Gaming idiosyncrasies, quirks, preferences — most gamers posses them to varying degrees. From playing only during a particular time of day, to having a preferred TV setup (that must NEVER be altered), to eating certain snacks only with certain games, they are what make gamers true individuals. And maybe a little…neurotic. Oh, I’m not making fun; you tell me it isn’t the truth! Personally, I have a Pelican PS3 controller that I never let anyone borrow. (It’s mine and it fits my hands perfectly!) I always, nay, I am compelled to read game manuals before starting up a game. And I’m still working on my queasy fear of first-person-perspective games. As silly as these quirks might be, they aren’t nearly as problematic as the most prominent peculiarity with which I continue to struggle: starting a game series at some point other than the beginning.
I haven’t always been so conscious of this notion. Early on, since I wasn’t an arcade regular, I often missed out on the original versions of games. I started with later Castlevania games. I never played the original Street Fighter and yet adored Super Street Fighter II. I played Ms. Pac-Man well before Pac-Man. But all this gaming happened during a time when I had regular access to games at home, before I moved away from home for college. When I moved away, none of the games came with me and so marked the beginning of a roughly decade-long gaming drought. I occasionally played here and there, but never at length.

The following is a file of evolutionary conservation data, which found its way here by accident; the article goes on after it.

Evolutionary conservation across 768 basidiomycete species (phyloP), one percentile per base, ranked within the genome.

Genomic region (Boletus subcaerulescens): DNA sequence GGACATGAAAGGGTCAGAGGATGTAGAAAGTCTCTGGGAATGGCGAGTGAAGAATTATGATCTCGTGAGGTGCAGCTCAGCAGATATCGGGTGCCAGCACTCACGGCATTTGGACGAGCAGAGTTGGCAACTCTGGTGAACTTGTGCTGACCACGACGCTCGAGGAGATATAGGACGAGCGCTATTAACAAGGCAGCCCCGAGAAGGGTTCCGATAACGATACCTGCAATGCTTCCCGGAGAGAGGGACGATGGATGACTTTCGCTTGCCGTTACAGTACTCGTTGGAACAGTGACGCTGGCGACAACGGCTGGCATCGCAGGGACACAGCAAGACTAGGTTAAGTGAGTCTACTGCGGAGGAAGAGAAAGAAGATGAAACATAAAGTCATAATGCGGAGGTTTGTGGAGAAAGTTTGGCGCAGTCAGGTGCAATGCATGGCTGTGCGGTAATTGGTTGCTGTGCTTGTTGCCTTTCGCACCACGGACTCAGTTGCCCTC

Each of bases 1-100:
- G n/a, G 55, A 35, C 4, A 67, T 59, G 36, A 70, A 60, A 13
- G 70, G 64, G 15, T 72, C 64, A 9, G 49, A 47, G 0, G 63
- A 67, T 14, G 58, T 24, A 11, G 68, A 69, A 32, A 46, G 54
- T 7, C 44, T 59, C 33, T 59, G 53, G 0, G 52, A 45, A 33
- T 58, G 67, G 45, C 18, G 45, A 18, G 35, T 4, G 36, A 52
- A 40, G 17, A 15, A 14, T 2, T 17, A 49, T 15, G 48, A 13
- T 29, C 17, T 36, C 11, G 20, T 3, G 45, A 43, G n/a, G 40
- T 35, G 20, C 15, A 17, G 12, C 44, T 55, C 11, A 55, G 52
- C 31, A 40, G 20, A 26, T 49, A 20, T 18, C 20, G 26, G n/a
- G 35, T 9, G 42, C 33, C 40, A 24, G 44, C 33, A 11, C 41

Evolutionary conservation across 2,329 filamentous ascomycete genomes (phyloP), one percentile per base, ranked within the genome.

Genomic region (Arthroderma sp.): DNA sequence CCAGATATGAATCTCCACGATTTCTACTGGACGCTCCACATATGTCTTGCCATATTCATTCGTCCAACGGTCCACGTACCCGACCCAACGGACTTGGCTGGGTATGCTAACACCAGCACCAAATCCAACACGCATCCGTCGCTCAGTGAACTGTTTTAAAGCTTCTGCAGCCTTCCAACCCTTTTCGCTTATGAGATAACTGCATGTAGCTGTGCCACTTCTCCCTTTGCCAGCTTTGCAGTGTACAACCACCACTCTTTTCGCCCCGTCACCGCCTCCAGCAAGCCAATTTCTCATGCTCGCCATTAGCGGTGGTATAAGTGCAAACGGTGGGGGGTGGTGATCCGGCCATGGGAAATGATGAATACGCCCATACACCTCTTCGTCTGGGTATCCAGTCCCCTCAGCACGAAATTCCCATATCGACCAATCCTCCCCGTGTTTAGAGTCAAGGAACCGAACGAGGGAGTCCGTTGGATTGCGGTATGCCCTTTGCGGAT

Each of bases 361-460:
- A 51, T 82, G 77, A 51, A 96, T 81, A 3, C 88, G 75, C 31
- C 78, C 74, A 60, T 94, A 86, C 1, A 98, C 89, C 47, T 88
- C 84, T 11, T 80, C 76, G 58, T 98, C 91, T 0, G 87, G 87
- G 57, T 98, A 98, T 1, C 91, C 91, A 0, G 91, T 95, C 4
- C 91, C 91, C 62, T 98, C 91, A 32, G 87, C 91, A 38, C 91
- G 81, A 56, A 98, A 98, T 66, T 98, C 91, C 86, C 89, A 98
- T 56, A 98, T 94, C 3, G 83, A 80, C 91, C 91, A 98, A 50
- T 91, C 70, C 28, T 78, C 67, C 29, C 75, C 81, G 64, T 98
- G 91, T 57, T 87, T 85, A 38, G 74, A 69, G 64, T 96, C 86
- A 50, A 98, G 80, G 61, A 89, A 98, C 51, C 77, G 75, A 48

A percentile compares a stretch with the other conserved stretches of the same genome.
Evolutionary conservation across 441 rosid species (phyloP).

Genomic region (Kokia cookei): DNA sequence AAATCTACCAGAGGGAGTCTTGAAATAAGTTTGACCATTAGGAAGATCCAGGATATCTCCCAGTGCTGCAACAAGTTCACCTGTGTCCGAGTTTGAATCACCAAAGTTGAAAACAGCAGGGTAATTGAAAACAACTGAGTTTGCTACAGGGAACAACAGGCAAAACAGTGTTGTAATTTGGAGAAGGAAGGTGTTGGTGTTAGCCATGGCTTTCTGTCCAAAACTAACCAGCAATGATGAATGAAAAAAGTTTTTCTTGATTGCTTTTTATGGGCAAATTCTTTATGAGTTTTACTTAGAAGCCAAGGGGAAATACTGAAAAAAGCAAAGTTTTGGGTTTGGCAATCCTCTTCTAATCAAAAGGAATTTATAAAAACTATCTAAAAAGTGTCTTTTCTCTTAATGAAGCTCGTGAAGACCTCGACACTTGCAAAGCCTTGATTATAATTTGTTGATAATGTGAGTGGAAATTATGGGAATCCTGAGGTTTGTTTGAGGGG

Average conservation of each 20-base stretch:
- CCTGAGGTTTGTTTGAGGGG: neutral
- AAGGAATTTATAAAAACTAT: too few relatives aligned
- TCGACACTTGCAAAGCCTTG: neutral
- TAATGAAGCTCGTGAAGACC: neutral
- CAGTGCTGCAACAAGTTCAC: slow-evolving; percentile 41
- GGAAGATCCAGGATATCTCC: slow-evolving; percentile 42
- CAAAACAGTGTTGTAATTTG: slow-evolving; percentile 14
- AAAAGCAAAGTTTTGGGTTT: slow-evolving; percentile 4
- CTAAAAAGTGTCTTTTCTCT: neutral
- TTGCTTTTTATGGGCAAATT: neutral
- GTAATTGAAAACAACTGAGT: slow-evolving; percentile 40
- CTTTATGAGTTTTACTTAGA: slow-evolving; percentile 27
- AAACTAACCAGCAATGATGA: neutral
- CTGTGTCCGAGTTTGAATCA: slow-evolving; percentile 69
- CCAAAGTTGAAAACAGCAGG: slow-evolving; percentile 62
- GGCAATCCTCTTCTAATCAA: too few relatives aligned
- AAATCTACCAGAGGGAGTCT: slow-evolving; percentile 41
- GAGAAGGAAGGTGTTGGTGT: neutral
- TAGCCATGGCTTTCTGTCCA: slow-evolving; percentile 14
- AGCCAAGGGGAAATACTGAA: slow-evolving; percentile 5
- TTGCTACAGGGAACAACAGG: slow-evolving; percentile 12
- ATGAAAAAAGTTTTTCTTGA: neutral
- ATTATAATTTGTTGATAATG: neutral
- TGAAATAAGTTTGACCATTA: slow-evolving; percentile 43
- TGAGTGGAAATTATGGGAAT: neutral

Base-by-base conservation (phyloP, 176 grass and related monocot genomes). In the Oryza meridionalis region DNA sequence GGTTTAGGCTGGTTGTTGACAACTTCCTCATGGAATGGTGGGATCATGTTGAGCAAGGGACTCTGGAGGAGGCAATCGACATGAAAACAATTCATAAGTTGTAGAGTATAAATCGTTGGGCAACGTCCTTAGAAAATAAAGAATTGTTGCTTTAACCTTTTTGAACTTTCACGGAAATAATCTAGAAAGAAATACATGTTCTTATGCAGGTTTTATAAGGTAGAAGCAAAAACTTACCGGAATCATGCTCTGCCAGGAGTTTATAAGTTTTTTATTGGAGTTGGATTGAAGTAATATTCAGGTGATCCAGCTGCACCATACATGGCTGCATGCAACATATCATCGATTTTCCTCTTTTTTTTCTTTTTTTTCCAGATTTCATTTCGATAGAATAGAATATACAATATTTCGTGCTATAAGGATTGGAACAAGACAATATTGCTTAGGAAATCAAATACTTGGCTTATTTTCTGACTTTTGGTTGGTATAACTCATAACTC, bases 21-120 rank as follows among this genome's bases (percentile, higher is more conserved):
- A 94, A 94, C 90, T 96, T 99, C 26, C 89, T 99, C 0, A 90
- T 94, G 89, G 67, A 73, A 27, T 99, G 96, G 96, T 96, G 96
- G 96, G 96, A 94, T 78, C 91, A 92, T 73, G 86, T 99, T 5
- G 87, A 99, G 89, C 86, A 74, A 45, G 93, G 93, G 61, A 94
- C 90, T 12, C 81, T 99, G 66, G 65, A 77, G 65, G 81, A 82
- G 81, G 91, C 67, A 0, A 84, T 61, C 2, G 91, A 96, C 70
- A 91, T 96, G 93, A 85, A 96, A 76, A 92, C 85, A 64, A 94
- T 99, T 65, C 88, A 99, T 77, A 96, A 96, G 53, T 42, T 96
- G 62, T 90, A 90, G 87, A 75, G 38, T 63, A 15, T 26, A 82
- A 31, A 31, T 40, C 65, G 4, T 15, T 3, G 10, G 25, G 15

Anyway, when I returned to games, it took awhile for them to again become a regular part of my routine. It was good that I met my husband around that time — he was a gamer through and through. If I hadn’t gotten regular access to games at that point, I might have never returned to them. (Perish the thought!) Also around this time, we got a Nintendo 64 — that magical console of dreams and promises. And the game of the moment was The Legend of Zelda: Ocarina of Time. Seriously, how could I NOT want to play this game?! BUT. I wasn’t a gamer. And I had never played a Zelda game. (Further damaging my pathetic credibility, I didn’t really even know much about the Zelda games before OoT.) How could I possibly enjoy a game that was part of a sacred canon that I didn’t really understand? The name “Link” meant nothing to me. I couldn’t, just couldn’t, start in the middle of something like that. I felt like I had to start at the beginning.
And so were planted the strange seeds of anxiety that accompanied many subsequent gaming decisions. As I got more and more into gaming, I fretted about playing sequels without first playing the originals. I eventually got over myself and played (and immensely enjoyed) Ocarina of Time, but it wasn’t an overnight choice. I got eagerly wrapped up in the likes of Arkham City, Uncharted 2: Among Thieves, and Marvel Vs. Capcom 2; but that enjoyment was preceded by guilt over not having played Arkham Asylum, Uncharted: Drake’s Fortune, and Marvel vs. Capcom. (And I still haven’t played any of those games.)
With the recent explosion of sequels to well-established IPs, and many good sequels at that, it’s been easier to overlook the first entry into a series. Portal 2 was enjoyable due to its connection to the first, but I don’t think I would have been disappointed with it if I had never played Portal. And some sequels aren’t terribly connected. I played both Little Big Planet 1 and 2, and LBP2 is a great standalone game. There’s nothing really to be missed by not playing LBP1. I’ve not played the Borderlands games, but I’ve heard that the second is better than the first. If I were to pick one up today, it’d probably be the second one…maybe. Maybe not. See, I still can’t shake the guilt.
Do you care about playing games in a particular order? What are your own gaming idiosyncrasies?